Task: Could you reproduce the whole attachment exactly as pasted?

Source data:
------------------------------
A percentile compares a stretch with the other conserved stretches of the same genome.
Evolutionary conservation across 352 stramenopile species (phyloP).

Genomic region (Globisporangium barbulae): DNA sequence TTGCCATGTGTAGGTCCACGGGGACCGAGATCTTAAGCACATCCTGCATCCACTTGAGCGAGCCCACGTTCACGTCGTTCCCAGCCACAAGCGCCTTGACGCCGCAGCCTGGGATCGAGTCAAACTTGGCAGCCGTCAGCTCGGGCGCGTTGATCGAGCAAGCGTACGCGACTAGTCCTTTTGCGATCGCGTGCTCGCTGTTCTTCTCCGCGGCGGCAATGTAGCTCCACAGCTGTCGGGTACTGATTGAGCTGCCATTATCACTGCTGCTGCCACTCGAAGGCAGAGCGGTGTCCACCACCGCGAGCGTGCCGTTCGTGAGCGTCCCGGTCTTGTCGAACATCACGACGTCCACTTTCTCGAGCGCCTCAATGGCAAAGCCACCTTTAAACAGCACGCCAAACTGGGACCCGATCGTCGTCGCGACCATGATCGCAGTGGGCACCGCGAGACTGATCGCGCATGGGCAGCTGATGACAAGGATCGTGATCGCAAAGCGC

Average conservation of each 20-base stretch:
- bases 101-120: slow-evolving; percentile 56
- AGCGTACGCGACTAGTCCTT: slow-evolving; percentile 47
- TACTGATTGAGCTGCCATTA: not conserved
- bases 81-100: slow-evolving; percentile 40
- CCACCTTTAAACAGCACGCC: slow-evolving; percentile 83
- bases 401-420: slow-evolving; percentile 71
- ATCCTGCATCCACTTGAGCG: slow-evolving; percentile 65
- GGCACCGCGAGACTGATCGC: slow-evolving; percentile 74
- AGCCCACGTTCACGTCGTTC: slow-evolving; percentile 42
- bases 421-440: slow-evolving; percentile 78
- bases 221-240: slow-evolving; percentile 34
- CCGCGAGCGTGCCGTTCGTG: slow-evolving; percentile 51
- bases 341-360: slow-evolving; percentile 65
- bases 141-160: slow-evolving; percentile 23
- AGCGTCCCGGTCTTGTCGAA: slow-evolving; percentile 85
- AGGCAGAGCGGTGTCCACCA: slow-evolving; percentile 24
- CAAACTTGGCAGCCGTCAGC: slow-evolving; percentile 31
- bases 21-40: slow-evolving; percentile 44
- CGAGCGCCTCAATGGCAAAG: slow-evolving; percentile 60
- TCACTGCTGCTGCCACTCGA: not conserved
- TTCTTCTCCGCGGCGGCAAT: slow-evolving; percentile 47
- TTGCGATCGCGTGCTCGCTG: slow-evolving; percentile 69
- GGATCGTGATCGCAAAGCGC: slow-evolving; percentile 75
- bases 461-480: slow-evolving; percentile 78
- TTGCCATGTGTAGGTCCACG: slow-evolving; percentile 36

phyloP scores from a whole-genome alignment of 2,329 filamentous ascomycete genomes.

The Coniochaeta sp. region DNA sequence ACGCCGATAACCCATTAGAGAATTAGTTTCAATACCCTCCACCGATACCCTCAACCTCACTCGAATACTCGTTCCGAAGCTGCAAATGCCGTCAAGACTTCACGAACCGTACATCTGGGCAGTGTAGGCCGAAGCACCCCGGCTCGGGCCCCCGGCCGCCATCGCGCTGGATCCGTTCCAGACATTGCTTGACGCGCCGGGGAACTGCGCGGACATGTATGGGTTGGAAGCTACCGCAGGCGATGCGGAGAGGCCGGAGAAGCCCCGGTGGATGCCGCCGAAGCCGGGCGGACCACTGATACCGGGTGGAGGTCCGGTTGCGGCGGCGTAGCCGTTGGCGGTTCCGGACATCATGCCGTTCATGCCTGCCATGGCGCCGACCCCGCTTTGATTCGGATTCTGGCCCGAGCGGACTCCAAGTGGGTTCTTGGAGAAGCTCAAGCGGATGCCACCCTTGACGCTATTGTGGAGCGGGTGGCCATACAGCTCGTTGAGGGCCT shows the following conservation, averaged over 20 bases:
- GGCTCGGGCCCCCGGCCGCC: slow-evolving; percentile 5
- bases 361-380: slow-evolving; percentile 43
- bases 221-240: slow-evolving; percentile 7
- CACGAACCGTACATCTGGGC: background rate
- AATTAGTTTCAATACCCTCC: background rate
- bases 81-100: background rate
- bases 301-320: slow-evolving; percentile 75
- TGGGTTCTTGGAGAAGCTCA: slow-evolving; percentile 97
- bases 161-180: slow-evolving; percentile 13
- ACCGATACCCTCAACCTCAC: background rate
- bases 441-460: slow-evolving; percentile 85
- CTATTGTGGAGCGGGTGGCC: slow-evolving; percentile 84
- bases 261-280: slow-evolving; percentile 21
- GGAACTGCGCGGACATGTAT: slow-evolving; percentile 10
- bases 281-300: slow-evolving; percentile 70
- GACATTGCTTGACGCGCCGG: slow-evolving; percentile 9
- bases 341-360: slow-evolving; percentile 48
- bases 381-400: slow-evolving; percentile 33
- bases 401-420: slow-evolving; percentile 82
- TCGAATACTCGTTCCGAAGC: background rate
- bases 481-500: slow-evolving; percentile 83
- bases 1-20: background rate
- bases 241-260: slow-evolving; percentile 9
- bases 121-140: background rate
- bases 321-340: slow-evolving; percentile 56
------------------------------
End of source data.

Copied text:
A percentile compares a stretch with the other conserved stretches of the same genome.
Evolutionary conservation across 352 stramenopile species (phyloP).

Genomic region (Globisporangium barbulae): DNA sequence TTGCCATGTGTAGGTCCACGGGGACCGAGATCTTAAGCACATCCTGCATCCACTTGAGCGAGCCCACGTTCACGTCGTTCCCAGCCACAAGCGCCTTGACGCCGCAGCCTGGGATCGAGTCAAACTTGGCAGCCGTCAGCTCGGGCGCGTTGATCGAGCAAGCGTACGCGACTAGTCCTTTTGCGATCGCGTGCTCGCTGTTCTTCTCCGCGGCGGCAATGTAGCTCCACAGCTGTCGGGTACTGATTGAGCTGCCATTATCACTGCTGCTGCCACTCGAAGGCAGAGCGGTGTCCACCACCGCGAGCGTGCCGTTCGTGAGCGTCCCGGTCTTGTCGAACATCACGACGTCCACTTTCTCGAGCGCCTCAATGGCAAAGCCACCTTTAAACAGCACGCCAAACTGGGACCCGATCGTCGTCGCGACCATGATCGCAGTGGGCACCGCGAGACTGATCGCGCATGGGCAGCTGATGACAAGGATCGTGATCGCAAAGCGC

Average conservation of each 20-base stretch:
- bases 101-120: slow-evolving; percentile 56
- AGCGTACGCGACTAGTCCTT: slow-evolving; percentile 47
- TACTGATTGAGCTGCCATTA: not conserved
- bases 81-100: slow-evolving; percentile 40
- CCACCTTTAAACAGCACGCC: slow-evolving; percentile 83
- bases 401-420: slow-evolving; percentile 71
- ATCCTGCATCCACTTGAGCG: slow-evolving; percentile 65
- GGCACCGCGAGACTGATCGC: slow-evolving; percentile 74
- AGCCCACGTTCACGTCGTTC: slow-evolving; percentile 42
- bases 421-440: slow-evolving; percentile 78
- bases 221-240: slow-evolving; percentile 34
- CCGCGAGCGTGCCGTTCGTG: slow-evolving; percentile 51
- bases 341-360: slow-evolving; percentile 65
- bases 141-160: slow-evolving; percentile 23
- AGCGTCCCGGTCTTGTCGAA: slow-evolving; percentile 85
- AGGCAGAGCGGTGTCCACCA: slow-evolving; percentile 24
- CAAACTTGGCAGCCGTCAGC: slow-evolving; percentile 31
- bases 21-40: slow-evolving; percentile 44
- CGAGCGCCTCAATGGCAAAG: slow-evolving; percentile 60
- TCACTGCTGCTGCCACTCGA: not conserved
- TTCTTCTCCGCGGCGGCAAT: slow-evolving; percentile 47
- TTGCGATCGCGTGCTCGCTG: slow-evolving; percentile 69
- GGATCGTGATCGCAAAGCGC: slow-evolving; percentile 75
- bases 461-480: slow-evolving; percentile 78
- TTGCCATGTGTAGGTCCACG: slow-evolving; percentile 36

phyloP scores from a whole-genome alignment of 2,329 filamentous ascomycete genomes.

The Coniochaeta sp. region DNA sequence ACGCCGATAACCCATTAGAGAATTAGTTTCAATACCCTCCACCGATACCCTCAACCTCACTCGAATACTCGTTCCGAAGCTGCAAATGCCGTCAAGACTTCACGAACCGTACATCTGGGCAGTGTAGGCCGAAGCACCCCGGCTCGGGCCCCCGGCCGCCATCGCGCTGGATCCGTTCCAGACATTGCTTGACGCGCCGGGGAACTGCGCGGACATGTATGGGTTGGAAGCTACCGCAGGCGATGCGGAGAGGCCGGAGAAGCCCCGGTGGATGCCGCCGAAGCCGGGCGGACCACTGATACCGGGTGGAGGTCCGGTTGCGGCGGCGTAGCCGTTGGCGGTTCCGGACATCATGCCGTTCATGCCTGCCATGGCGCCGACCCCGCTTTGATTCGGATTCTGGCCCGAGCGGACTCCAAGTGGGTTCTTGGAGAAGCTCAAGCGGATGCCACCCTTGACGCTATTGTGGAGCGGGTGGCCATACAGCTCGTTGAGGGCCT shows the following conservation, averaged over 20 bases:
- GGCTCGGGCCCCCGGCCGCC: slow-evolving; percentile 5
- bases 361-380: slow-evolving; percentile 43
- bases 221-240: slow-evolving; percentile 7
- CACGAACCGTACATCTGGGC: background rate
- AATTAGTTTCAATACCCTCC: background rate
- bases 81-100: background rate
- bases 301-320: slow-evolving; percentile 75
- TGGGTTCTTGGAGAAGCTCA: slow-evolving; percentile 97
- bases 161-180: slow-evolving; percentile 13
- ACCGATACCCTCAACCTCAC: background rate
- bases 441-460: slow-evolving; percentile 85
- CTATTGTGGAGCGGGTGGCC: slow-evolving; percentile 84
- bases 261-280: slow-evolving; percentile 21
- GGAACTGCGCGGACATGTAT: slow-evolving; percentile 10
- bases 281-300: slow-evolving; percentile 70
- GACATTGCTTGACGCGCCGG: slow-evolving; percentile 9
- bases 341-360: slow-evolving; percentile 48
- bases 381-400: slow-evolving; percentile 33
- bases 401-420: slow-evolving; percentile 82
- TCGAATACTCGTTCCGAAGC: background rate
- bases 481-500: slow-evolving; percentile 83
- bases 1-20: background rate
- bases 241-260: slow-evolving; percentile 9
- bases 121-140: background rate
- bases 321-340: slow-evolving; percentile 56